Justice Department on iPhone Hacking: Call Chaouki Bekrar @Zerodium

Somebody Just Claimed a $1 Million Bounty for Hacking the iPhone by Lorenzo Franceschi-Bicchierai.

From the post:

Apple devices are widely considered extremely secure and hard to hack. But as the internet adage says, everything can be hacked—even the new iPhone.

Over the weekend, somebody claimed the $1 million bounty set by the new startup Zerodium, according to its founder Chaouki Bekrar, a notorious merchant of unknown, or zero-day, vulnerabilities.

zerodium

The challenge consisted of finding a way to remotely jailbreak a new iPhone or iPad running the latest version of Apple’s mobile operating system iOS (in this case iOS 9.1 and 9.2b), allowing the attacker to install any app he or she wants with full privileges. The initial exploit, according to the terms of the challenge, had to come through Safari, Chrome, or a text or multimedia message.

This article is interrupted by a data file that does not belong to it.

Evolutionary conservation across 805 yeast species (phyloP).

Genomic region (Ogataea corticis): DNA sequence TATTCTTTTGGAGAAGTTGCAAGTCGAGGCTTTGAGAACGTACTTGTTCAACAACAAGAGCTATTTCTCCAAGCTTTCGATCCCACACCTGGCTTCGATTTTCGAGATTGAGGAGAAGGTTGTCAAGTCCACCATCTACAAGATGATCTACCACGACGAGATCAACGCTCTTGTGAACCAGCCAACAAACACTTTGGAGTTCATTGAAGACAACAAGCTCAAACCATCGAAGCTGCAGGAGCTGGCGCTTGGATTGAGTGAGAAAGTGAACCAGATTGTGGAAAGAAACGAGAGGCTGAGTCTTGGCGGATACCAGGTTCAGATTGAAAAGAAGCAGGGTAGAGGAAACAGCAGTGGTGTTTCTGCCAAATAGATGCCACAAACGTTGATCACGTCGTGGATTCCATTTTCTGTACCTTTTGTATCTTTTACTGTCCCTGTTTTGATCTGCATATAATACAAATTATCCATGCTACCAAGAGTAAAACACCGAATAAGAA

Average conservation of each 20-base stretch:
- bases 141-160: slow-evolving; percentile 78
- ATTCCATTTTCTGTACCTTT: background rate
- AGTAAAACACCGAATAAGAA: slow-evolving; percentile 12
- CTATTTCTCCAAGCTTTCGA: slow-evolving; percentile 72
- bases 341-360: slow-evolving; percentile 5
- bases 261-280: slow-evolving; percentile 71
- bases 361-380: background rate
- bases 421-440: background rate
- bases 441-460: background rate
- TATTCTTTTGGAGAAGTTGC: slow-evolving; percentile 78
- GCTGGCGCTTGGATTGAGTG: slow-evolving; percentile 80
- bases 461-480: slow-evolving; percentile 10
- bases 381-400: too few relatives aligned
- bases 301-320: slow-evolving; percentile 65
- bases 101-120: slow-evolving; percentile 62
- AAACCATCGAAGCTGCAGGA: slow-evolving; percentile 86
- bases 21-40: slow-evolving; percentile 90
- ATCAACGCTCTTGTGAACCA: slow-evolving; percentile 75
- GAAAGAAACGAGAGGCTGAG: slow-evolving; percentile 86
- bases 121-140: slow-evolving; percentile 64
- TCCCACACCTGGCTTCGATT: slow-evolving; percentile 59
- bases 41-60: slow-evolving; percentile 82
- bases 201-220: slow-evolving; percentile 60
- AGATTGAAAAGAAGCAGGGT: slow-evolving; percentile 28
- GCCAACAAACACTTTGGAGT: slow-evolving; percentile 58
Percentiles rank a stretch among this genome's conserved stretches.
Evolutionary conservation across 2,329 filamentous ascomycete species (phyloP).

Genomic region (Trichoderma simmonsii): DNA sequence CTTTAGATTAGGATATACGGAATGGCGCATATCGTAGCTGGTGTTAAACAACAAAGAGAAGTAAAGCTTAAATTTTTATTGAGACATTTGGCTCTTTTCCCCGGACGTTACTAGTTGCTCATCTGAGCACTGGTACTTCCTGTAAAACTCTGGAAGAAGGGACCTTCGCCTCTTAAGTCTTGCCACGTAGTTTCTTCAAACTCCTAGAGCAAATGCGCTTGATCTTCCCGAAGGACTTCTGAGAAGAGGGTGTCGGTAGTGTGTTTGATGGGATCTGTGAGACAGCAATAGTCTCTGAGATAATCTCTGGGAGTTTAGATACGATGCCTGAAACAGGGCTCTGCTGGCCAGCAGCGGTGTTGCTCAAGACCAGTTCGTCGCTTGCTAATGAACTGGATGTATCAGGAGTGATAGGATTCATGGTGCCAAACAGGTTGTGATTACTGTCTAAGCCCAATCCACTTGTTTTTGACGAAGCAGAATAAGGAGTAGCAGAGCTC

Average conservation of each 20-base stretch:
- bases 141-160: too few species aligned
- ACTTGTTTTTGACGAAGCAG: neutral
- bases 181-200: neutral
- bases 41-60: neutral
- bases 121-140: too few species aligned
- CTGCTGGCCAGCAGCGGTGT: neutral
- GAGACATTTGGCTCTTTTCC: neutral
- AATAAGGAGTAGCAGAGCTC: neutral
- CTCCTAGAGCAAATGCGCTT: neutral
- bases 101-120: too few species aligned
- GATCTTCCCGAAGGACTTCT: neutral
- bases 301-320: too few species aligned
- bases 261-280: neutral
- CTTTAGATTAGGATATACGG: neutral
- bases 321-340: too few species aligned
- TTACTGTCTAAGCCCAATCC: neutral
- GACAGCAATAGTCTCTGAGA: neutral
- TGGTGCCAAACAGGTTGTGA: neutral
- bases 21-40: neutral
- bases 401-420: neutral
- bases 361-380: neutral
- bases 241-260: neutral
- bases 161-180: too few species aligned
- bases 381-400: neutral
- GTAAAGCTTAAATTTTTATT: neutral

This essentially meant that a participant needed to find a series, or a chain, of unknown zero-day bugs, not just one, according to Patrick Wardle, a researcher that works at security firm Synack. For example, the Chinese white hat hacking team Pangu already found a way to jailbreak the new iPhone, but that method didn’t work remotely.

The Justice Department should stop pestering Apple (Justice Department Press Gang News) and contact Chaouki Bekrar at Zerodium for an appropriate hack.

Magistrate Judge James Orenstein should find as a matter of fact (take judicial notice is the fancy way to say it) that the Justice Department has reasonable alternatives to forcing Apple into involuntary servitude to crack the iPhone in question.

The Justice Department would have to pay Zerodium for that service but better an honest commercial transaction than reviving slavery to benefit the government.

PS: Yes, I know the issue with Judge Orenstein involves an earlier version of iPhone software but the fact remains that the Justice Department hasn’t exhausted its remedies before applying to the court under All Writs. The government should have to show that the NSA, CIA, and commercial exploit vendors like Zerodium can’t help before turning to the All Writs Act.

PS: The Justice Department call follow @Zerodium on Twitter.

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